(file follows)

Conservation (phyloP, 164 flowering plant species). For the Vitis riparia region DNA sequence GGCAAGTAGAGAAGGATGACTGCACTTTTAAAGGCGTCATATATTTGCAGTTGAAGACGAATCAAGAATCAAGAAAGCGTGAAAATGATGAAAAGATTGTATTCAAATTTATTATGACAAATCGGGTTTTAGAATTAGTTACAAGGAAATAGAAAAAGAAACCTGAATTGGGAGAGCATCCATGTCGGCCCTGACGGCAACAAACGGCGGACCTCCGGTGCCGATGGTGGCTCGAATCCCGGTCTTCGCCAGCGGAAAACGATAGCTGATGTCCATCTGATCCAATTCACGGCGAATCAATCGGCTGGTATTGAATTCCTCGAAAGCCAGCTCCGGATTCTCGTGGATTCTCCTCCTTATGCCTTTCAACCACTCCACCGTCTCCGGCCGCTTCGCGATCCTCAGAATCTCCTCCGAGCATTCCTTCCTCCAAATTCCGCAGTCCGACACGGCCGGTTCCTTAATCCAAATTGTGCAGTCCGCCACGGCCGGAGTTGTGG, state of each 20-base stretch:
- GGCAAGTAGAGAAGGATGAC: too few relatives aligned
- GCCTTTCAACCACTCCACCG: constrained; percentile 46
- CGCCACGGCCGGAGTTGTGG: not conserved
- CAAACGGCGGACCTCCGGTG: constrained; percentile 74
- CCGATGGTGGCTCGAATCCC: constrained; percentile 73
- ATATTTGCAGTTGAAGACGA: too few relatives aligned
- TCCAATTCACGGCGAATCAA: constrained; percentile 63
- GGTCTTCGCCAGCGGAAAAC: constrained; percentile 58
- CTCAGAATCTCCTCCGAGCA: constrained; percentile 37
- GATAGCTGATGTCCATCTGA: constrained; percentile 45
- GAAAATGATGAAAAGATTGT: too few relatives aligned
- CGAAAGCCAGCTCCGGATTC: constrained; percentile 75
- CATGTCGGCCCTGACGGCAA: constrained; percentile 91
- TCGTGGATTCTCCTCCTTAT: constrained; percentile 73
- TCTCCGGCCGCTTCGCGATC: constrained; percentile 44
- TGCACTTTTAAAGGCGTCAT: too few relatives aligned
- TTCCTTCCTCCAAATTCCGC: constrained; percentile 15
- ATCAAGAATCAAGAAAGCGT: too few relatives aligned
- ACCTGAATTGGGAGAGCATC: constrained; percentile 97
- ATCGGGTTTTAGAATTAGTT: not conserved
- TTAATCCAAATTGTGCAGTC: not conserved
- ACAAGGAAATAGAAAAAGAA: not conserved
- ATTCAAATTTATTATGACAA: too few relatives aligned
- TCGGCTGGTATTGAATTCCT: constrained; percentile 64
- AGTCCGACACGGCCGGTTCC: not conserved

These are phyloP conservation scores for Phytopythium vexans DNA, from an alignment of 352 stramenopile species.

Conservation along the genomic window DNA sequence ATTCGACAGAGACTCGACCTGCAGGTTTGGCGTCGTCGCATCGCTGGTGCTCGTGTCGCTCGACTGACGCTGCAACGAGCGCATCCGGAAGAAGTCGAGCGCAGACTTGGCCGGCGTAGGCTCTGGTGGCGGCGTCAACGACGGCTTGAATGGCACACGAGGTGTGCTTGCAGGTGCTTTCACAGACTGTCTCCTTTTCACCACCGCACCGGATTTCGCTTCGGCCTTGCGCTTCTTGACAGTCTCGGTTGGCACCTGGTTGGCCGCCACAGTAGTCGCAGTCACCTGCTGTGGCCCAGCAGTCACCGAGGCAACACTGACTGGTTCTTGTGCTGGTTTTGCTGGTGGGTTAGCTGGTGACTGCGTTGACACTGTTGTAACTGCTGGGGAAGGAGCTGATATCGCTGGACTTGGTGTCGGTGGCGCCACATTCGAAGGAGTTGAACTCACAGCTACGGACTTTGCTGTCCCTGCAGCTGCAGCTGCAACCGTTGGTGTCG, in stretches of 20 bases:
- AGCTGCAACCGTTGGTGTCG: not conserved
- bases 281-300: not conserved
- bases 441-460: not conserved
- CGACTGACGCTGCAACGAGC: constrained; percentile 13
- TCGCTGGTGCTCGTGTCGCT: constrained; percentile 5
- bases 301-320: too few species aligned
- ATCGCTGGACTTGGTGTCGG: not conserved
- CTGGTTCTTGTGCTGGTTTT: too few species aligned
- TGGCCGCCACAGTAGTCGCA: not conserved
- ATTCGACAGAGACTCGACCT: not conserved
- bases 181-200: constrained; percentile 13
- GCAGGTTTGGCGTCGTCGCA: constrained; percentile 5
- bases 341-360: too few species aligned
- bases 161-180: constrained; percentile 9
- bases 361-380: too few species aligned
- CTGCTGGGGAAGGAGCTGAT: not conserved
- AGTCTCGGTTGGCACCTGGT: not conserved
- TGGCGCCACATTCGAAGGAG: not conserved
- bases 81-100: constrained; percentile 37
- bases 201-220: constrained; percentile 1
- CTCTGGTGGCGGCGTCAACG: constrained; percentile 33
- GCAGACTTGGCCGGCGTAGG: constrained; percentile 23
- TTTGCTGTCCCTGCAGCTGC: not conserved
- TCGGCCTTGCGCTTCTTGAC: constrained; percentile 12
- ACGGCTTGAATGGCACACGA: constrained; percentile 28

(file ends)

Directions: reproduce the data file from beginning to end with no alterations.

Conservation (phyloP, 164 flowering plant species). For the Vitis riparia region DNA sequence GGCAAGTAGAGAAGGATGACTGCACTTTTAAAGGCGTCATATATTTGCAGTTGAAGACGAATCAAGAATCAAGAAAGCGTGAAAATGATGAAAAGATTGTATTCAAATTTATTATGACAAATCGGGTTTTAGAATTAGTTACAAGGAAATAGAAAAAGAAACCTGAATTGGGAGAGCATCCATGTCGGCCCTGACGGCAACAAACGGCGGACCTCCGGTGCCGATGGTGGCTCGAATCCCGGTCTTCGCCAGCGGAAAACGATAGCTGATGTCCATCTGATCCAATTCACGGCGAATCAATCGGCTGGTATTGAATTCCTCGAAAGCCAGCTCCGGATTCTCGTGGATTCTCCTCCTTATGCCTTTCAACCACTCCACCGTCTCCGGCCGCTTCGCGATCCTCAGAATCTCCTCCGAGCATTCCTTCCTCCAAATTCCGCAGTCCGACACGGCCGGTTCCTTAATCCAAATTGTGCAGTCCGCCACGGCCGGAGTTGTGG, state of each 20-base stretch:
- GGCAAGTAGAGAAGGATGAC: too few relatives aligned
- GCCTTTCAACCACTCCACCG: constrained; percentile 46
- CGCCACGGCCGGAGTTGTGG: not conserved
- CAAACGGCGGACCTCCGGTG: constrained; percentile 74
- CCGATGGTGGCTCGAATCCC: constrained; percentile 73
- ATATTTGCAGTTGAAGACGA: too few relatives aligned
- TCCAATTCACGGCGAATCAA: constrained; percentile 63
- GGTCTTCGCCAGCGGAAAAC: constrained; percentile 58
- CTCAGAATCTCCTCCGAGCA: constrained; percentile 37
- GATAGCTGATGTCCATCTGA: constrained; percentile 45
- GAAAATGATGAAAAGATTGT: too few relatives aligned
- CGAAAGCCAGCTCCGGATTC: constrained; percentile 75
- CATGTCGGCCCTGACGGCAA: constrained; percentile 91
- TCGTGGATTCTCCTCCTTAT: constrained; percentile 73
- TCTCCGGCCGCTTCGCGATC: constrained; percentile 44
- TGCACTTTTAAAGGCGTCAT: too few relatives aligned
- TTCCTTCCTCCAAATTCCGC: constrained; percentile 15
- ATCAAGAATCAAGAAAGCGT: too few relatives aligned
- ACCTGAATTGGGAGAGCATC: constrained; percentile 97
- ATCGGGTTTTAGAATTAGTT: not conserved
- TTAATCCAAATTGTGCAGTC: not conserved
- ACAAGGAAATAGAAAAAGAA: not conserved
- ATTCAAATTTATTATGACAA: too few relatives aligned
- TCGGCTGGTATTGAATTCCT: constrained; percentile 64
- AGTCCGACACGGCCGGTTCC: not conserved

These are phyloP conservation scores for Phytopythium vexans DNA, from an alignment of 352 stramenopile species.

Conservation along the genomic window DNA sequence ATTCGACAGAGACTCGACCTGCAGGTTTGGCGTCGTCGCATCGCTGGTGCTCGTGTCGCTCGACTGACGCTGCAACGAGCGCATCCGGAAGAAGTCGAGCGCAGACTTGGCCGGCGTAGGCTCTGGTGGCGGCGTCAACGACGGCTTGAATGGCACACGAGGTGTGCTTGCAGGTGCTTTCACAGACTGTCTCCTTTTCACCACCGCACCGGATTTCGCTTCGGCCTTGCGCTTCTTGACAGTCTCGGTTGGCACCTGGTTGGCCGCCACAGTAGTCGCAGTCACCTGCTGTGGCCCAGCAGTCACCGAGGCAACACTGACTGGTTCTTGTGCTGGTTTTGCTGGTGGGTTAGCTGGTGACTGCGTTGACACTGTTGTAACTGCTGGGGAAGGAGCTGATATCGCTGGACTTGGTGTCGGTGGCGCCACATTCGAAGGAGTTGAACTCACAGCTACGGACTTTGCTGTCCCTGCAGCTGCAGCTGCAACCGTTGGTGTCG, in stretches of 20 bases:
- AGCTGCAACCGTTGGTGTCG: not conserved
- bases 281-300: not conserved
- bases 441-460: not conserved
- CGACTGACGCTGCAACGAGC: constrained; percentile 13
- TCGCTGGTGCTCGTGTCGCT: constrained; percentile 5
- bases 301-320: too few species aligned
- ATCGCTGGACTTGGTGTCGG: not conserved
- CTGGTTCTTGTGCTGGTTTT: too few species aligned
- TGGCCGCCACAGTAGTCGCA: not conserved
- ATTCGACAGAGACTCGACCT: not conserved
- bases 181-200: constrained; percentile 13
- GCAGGTTTGGCGTCGTCGCA: constrained; percentile 5
- bases 341-360: too few species aligned
- bases 161-180: constrained; percentile 9
- bases 361-380: too few species aligned
- CTGCTGGGGAAGGAGCTGAT: not conserved
- AGTCTCGGTTGGCACCTGGT: not conserved
- TGGCGCCACATTCGAAGGAG: not conserved
- bases 81-100: constrained; percentile 37
- bases 201-220: constrained; percentile 1
- CTCTGGTGGCGGCGTCAACG: constrained; percentile 33
- GCAGACTTGGCCGGCGTAGG: constrained; percentile 23
- TTTGCTGTCCCTGCAGCTGC: not conserved
- TCGGCCTTGCGCTTCTTGAC: constrained; percentile 12
- ACGGCTTGAATGGCACACGA: constrained; percentile 28